There was some excitement abroad in the city owing the the Vivid Festival. I have rarely seen so many people in town other than on new year’s eve or for Australia Day. I’ve rarely even seen this since for many years I have avoided such crowded public celebrations. The crowds and the traffic delayed the concert start by a bit over ten minutes and latecomers were admitted.
Brahms’ piano concerti are towering works. In both of them, I think the difficulty for the soloist is to manage the muscularity of Brahms’s pianistic writing but to find room for relaxation into lighter or more lyrical moments. Each, of course, has a slow movement where this relaxation is clearer, and the second lightens up in the last, fourth[!] movement where Brahms almost trips off into Hungarian Dances territory. I could have done with a bit more occasional relaxation from Bianconi in bits of the first movement, and things took a little while to gel in the second movement (though I thought Caetani guided the transition to the second, major-key, section, particularly well). For my taste, Catherine Hewgill played the cello solo in the middle movement with too much vibrato, too light a tone and a rather tenuous upper-register section. To be fair, others thought she played it well.
Predictably, latecomers had to be admitted between movements. It would have been better if Caetani had been forewarned of this and waited for them to find their seats – especially the elderly couple who had to get to their own seats in the middle row and then – wait for it – actually discussed which seat they were meant to be in and had to trade places. What were they thinking? “I’m in 28. ” ” No, I’m in 28.”
I thought the performance deserved a warmer reception than the audience gave it, but maybe people find the Brahms rather too heavy going.
There was a seasonal plentitude of coughing. I am convinced that people who cough in slow and quiet spots do so from ignorance rather than infirmity. They think these bits (actually moments of suspense) are simply filling. The proof of this is that they were able to keep perfectly quiet in the encore – Debussy’s Gardens in the Rain, in an interpretation that suggests that some of Bianconi’s muscularity in the Brahms is just the way he likes to play.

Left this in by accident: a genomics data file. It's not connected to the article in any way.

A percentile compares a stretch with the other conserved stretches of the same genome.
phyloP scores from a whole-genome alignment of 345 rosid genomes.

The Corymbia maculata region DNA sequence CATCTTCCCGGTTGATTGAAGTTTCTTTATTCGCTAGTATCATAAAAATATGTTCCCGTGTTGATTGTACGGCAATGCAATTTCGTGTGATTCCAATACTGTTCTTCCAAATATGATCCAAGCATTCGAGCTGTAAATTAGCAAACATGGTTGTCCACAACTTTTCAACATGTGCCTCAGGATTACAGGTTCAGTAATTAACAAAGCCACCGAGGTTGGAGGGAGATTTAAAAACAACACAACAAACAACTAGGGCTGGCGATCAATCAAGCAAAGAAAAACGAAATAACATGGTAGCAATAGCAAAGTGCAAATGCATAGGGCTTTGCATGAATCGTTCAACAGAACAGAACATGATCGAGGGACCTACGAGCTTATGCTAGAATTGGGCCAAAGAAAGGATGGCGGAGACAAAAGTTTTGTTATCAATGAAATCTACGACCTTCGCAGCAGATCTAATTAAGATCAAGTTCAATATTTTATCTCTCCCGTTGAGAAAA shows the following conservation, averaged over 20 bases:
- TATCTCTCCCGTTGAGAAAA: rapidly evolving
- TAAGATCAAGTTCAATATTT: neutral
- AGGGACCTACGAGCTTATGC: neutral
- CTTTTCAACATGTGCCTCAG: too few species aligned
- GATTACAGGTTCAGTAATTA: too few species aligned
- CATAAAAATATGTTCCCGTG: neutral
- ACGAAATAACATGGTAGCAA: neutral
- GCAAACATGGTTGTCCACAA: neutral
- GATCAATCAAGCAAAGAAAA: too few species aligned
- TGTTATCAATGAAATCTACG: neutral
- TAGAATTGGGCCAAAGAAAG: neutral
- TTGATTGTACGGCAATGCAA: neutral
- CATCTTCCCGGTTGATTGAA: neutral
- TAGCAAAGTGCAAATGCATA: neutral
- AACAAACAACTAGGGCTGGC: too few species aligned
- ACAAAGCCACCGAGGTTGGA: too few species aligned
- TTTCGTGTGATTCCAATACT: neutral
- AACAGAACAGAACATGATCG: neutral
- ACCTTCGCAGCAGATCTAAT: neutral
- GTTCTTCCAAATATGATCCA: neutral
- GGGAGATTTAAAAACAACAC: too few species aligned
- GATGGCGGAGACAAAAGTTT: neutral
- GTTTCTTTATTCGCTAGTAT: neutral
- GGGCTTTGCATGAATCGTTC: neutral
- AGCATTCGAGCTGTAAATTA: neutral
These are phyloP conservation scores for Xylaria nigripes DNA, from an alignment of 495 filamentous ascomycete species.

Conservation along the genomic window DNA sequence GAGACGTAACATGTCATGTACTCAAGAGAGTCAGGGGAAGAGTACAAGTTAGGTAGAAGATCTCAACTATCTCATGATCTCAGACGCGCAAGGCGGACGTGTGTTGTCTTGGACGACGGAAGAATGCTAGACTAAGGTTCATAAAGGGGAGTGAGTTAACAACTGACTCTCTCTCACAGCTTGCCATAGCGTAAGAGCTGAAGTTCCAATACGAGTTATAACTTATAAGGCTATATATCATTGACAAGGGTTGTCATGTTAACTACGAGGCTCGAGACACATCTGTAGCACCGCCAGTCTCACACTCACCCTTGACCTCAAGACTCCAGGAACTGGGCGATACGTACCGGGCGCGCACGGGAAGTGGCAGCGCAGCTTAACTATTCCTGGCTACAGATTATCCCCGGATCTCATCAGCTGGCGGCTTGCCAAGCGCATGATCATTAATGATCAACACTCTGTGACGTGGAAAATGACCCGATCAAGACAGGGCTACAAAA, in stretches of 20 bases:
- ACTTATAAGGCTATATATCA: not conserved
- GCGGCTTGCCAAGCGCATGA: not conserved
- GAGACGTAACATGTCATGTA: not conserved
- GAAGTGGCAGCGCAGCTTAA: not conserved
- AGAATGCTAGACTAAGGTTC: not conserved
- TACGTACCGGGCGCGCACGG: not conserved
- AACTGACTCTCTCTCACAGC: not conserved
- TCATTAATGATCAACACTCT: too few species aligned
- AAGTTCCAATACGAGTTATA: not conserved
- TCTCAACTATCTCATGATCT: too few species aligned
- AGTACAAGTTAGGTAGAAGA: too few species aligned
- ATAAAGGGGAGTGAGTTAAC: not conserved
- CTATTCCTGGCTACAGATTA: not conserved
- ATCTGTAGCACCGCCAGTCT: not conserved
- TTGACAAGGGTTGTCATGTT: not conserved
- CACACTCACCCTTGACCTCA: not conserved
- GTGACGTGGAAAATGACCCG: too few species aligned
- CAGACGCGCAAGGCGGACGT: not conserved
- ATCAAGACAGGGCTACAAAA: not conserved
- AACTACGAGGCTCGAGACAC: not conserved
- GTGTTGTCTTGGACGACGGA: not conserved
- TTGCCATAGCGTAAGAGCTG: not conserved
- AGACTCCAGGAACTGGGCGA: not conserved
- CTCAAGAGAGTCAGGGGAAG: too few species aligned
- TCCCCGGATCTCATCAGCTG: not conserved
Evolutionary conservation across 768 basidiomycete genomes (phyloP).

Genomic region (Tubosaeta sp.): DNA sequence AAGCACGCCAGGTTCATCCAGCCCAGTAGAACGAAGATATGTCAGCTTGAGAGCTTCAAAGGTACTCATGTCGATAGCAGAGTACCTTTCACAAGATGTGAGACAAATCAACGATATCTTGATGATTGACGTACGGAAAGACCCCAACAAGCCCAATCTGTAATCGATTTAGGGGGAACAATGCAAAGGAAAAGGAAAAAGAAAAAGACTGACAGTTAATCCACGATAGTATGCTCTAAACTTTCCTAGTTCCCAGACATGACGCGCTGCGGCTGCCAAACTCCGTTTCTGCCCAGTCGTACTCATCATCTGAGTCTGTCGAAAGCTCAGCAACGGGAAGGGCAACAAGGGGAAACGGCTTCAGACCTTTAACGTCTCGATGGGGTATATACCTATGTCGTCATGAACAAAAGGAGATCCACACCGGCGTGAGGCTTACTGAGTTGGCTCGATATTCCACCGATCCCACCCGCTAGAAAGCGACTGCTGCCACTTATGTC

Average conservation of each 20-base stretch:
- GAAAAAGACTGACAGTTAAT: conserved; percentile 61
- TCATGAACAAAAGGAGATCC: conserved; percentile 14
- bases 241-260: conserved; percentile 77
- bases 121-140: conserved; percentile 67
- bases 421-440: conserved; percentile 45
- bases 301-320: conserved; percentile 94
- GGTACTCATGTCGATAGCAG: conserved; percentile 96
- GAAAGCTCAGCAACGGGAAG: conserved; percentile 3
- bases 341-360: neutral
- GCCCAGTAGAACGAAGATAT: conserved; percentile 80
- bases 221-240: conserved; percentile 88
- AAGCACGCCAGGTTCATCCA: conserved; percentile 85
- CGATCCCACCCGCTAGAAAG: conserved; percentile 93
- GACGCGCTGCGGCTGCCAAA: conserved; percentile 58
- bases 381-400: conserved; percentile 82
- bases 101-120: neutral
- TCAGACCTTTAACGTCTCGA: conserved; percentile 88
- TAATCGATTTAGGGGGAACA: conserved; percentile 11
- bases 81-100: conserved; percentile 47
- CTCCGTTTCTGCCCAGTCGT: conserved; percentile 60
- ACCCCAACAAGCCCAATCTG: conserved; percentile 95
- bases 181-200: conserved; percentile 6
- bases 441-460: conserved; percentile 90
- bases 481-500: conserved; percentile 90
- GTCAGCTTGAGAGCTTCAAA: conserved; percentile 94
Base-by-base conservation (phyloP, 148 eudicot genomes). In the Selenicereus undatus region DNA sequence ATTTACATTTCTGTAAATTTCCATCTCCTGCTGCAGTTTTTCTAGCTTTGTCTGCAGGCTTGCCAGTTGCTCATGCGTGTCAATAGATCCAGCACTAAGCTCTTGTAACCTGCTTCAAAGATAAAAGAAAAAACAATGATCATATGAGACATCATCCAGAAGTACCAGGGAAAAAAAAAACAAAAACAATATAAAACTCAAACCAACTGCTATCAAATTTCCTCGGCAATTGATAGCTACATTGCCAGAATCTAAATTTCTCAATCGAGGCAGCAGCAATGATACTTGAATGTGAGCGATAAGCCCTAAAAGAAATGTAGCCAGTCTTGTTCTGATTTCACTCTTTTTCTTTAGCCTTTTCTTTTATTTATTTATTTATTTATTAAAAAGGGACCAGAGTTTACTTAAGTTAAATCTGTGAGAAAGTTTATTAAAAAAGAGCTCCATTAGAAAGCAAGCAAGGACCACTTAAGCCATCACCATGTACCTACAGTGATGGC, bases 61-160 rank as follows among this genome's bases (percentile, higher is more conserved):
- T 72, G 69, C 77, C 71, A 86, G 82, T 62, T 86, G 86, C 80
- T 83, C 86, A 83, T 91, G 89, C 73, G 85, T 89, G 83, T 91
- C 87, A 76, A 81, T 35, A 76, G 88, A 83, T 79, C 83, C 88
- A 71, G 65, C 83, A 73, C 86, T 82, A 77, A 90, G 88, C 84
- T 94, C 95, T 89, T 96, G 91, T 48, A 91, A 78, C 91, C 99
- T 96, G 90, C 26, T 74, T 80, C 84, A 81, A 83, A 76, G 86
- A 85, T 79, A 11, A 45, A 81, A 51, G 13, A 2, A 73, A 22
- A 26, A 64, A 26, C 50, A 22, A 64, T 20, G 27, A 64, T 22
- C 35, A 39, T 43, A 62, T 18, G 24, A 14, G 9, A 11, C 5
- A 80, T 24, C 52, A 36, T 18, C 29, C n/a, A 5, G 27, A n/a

The second half was the Shostakovich. I had wondered why Peter Jenkin, principal clarinet of the Opera and Ballet orchestra, was sitting at third clarinet. That all became clear when he had a spectacular solo on the e flat clarinet in the second movement. In fact there were lots of big solos – after a wintry first movement, it becomes a kind of concerto for orchestra (Bartok’s concerto, of course, was famously parodied by Shostakovich in a later symphony). Caetani gave bows at the end to some, including, of course, Alexander Oguey on cor anglais, but seems to have forgotten concertmaster-for-the-night Kirsten Williams, who I thought acquitted herself particularly well in her solo and also her leadership.
It’s strange to think that Caetani was insulted and let go from the Melbourne Symphony Orchestra because audiences were staying away from too much Shostakovich. (His program biography discreetly passed over any mention of Melbourne at all.) I can’t help thinking Caetani was the fall-guy for other difficulties. Was Harold Mitchell Caetani’s very own Rowena Danziger?
Afterwards, in an hour-long trek back to the car, we took in some more of Vivid, including a detour through the Argyle Cut. The picture above (pinched from the ABC) doesn’t really capture it because what was nice was how the picture grew out of what first looked like cracks in the rock and then became a kind of living wallpaper. The animated cartoon projections on the Customs House were probably the biggest crowd-pleaser, even if some think such installations are a little passé. We also liked the installation at the western end of the Quay which was activated by shouting or screaming. On the way to the concert this was maintained by excited screams of children, on the way back it was young adults.
It ensured a
manic [no,] ludic, festive atmosphere – remarkably unmarked by any conspicuous consumption of alcohol or its effects. Which is just as well given that, with its customary good grace, Cityrail had only opened the public toilets at the west end of Circular Quay station. Patient crowds queued outside the handicapped toilet at the eastern end (probably ignorant of the existence of the other set at the western end) and of course even at the western end there was a large line outside the ladies’. I’d say “shame, Cityrail, shame!” but Cityrail is generally such a shameless organisation that there seems little point.
It was after 11.30 before I was home.
D comes to the opera with me and would be happy to go to the ballet or dance, but his interest in concert music is weaker. Mostly I go without him. I go to the Saturday night concerts and the SSO piano recitals with the “Dulwich Hill gang” – or those who are not away from Sydney as some of them often are.
When I get home my returning announcement is almost invariably “Concert was good.” The absence of an initial “the” is by sympathetic osmosis from D’s own English, influenced by a first language which has demonstratives that sometimes serve that purpose but lacks a dedicated definite article. It’s a little joke or ritual that has grown up quite spontaneously.
After all, what would be the point of going to a bad concert or not enjoying a concert once you had got to it? I’m not a critic.
But good it was.